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Home » Electronic Media Services » Updated Information on Streaming Agreements

Updated Information on Streaming Agreements


There is no denying that internet streaming is the fastest changing area in which Electronic Media Services Division (EMSD) administers agreements. While we attempt to always provide the most up-to-date information possible to musicians, local officers, and employers alike, the last thing we want to find is that someone has made decisions based on information provided in a previous year.

EMSD’s guidelines for audiovisual internet streaming projects are based on the agreements it bargains with the major industries who produce that type of content—television producers and music video producers. With changes bargained into the Sound Recording Labor Agreement (SRLA) earlier this year, the rubric has changed since the last EMSD focused issue.

The caveats to the use of this chart remain the same. First, these guidelines are meant for productions in which the music is captured simultaneously with the visual component of a production, which is to say, they are performance-based. These guidelines do not apply to “film” projects, where the audio is underscored after photography is completed. The AFM’s agreements with the Alliance of Motion Picture and Television Producers (AMPTP) have contained New Media Side Letters since 2010 and those terms must apply to film projects.

Second, these guidelines could, but may not necessarily, apply to symphonic orchestras. Check with Symphonic Services Division first and they may direct you back to these EMSD parameters.

Third, stage theatrical productions should be handled separately; just as in the symphonic world, specific parameters for the capture of musicals may have been bargained in a different manner.

Moreover, if the content being created is to advertise a product, service, or event, then it should be categorized as a Made for Internet Commercial Announcement.

Last year, we presented a flow chart to guide you to the correct streaming agreement. This year, the information better fits in a grid layout, with the procedures determined by two overarching questions: Is the stream long-form or short-form? and is the engagement being captured a live performance or a specific recording call?

The AFM makes a contractual distinction between “long-form” performance videos, usually of full concerts, and short-form videos of individual songs. This is designed to prevent the terms from circumventing either the television agreements or the SRLA’s language on music videos. Remember, these promulgated internet agreements need to fit the new media terms that are elsewhere bargained with industry.

Long-form content that is made available free to the consumer may utilize an addendum to the Local Live Engagement Contract. Under this addendum administered by the local, the producer pays an additional percentage of the performance wage (plus pension, if applicable) for short-term internet streaming, for up to 30 days. Beyond 30 days, the producer should sign the AFM’s On-Demand Streaming Agreement.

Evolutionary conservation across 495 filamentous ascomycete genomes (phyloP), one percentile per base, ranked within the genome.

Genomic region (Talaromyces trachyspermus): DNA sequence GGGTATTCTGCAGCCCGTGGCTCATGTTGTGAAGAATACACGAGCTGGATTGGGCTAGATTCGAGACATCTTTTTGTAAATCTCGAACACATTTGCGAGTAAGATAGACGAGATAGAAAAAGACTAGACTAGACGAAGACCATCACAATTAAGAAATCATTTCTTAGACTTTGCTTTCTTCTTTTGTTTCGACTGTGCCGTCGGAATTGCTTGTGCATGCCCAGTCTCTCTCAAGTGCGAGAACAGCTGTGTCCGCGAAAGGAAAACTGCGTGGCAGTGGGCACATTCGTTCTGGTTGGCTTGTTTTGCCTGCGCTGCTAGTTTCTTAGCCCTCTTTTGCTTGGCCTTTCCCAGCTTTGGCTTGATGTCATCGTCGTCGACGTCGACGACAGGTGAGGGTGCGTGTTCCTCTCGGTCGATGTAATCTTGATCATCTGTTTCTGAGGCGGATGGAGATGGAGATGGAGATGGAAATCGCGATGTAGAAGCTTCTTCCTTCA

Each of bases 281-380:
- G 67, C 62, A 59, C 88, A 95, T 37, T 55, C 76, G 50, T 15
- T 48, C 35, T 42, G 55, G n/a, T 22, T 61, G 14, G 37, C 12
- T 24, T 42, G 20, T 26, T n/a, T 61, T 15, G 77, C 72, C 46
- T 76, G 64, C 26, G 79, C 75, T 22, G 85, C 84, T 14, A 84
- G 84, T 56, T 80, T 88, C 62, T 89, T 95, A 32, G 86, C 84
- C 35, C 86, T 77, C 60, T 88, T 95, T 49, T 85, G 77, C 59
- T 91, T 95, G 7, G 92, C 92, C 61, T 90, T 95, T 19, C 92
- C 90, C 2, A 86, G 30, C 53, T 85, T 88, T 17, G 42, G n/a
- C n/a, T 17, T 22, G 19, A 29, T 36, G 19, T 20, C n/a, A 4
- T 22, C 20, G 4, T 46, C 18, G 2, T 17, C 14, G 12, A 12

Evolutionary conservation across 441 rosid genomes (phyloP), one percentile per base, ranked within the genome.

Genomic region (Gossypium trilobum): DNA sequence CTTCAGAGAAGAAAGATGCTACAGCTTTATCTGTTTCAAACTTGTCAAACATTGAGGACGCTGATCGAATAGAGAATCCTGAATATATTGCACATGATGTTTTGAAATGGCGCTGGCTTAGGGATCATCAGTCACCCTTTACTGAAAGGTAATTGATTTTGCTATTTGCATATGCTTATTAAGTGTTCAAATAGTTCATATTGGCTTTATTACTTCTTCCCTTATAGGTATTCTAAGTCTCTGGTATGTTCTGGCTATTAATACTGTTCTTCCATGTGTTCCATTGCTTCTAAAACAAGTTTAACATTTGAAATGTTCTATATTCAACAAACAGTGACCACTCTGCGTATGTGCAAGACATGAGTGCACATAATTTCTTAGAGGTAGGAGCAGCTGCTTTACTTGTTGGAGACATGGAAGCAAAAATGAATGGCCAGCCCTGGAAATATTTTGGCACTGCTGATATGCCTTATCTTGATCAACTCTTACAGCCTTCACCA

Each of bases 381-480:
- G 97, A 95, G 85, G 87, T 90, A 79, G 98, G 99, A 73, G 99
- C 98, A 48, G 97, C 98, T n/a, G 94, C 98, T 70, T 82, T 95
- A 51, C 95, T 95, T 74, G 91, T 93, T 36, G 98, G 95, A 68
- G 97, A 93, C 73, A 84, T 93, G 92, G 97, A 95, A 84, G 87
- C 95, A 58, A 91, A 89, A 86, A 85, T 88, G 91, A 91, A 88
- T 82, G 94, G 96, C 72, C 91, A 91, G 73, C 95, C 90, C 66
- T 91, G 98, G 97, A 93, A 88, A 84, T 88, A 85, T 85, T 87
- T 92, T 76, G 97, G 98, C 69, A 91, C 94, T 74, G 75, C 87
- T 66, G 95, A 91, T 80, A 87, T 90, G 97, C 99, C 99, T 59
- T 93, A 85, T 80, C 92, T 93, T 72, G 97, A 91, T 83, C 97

If the content is not free to the consumer, or if the capture is from a recording call rather than an otherwise-covered live performance, the Producer should use the Made for New Media side letter to the AFM’s Television Videotape Agreement. Financial considerations will be made for projects of a particularly low budget or shortened streaming window.

Regarding short-form content, comprising individual music videos, terms and conditions that were previously promulgated through special agreements with the Federation have now been bargained into the SRLA. This includes the distribution of live performances at a rate charged per video, as well as the new alternate music video structure for recording calls to produce promotional videos. Single engagement employers may still utilize the Three-Minute Promo Agreement, which provides for 30 minutes of capture to produce three minutes of material, to promote their own upcoming engagements.

A pre-existing feature of the SRLA, the Low Budget Location Recording, is also available. This breaks the rubric a little bit, as it permits the release of any amount of music and images, whether long-form or short-form; however, it can only be utilized if several conditions are met. Those conditions are listed beneath the chart.

This article is meant to provide an overview of the numerous options available to potential internet streamers. For local officers, a more detailed account of the nuances between these agreements can be found in the document titled “Local Administration Packet for Internet Streaming” in the EMSD folder of the Document Library in the For Members section of the website.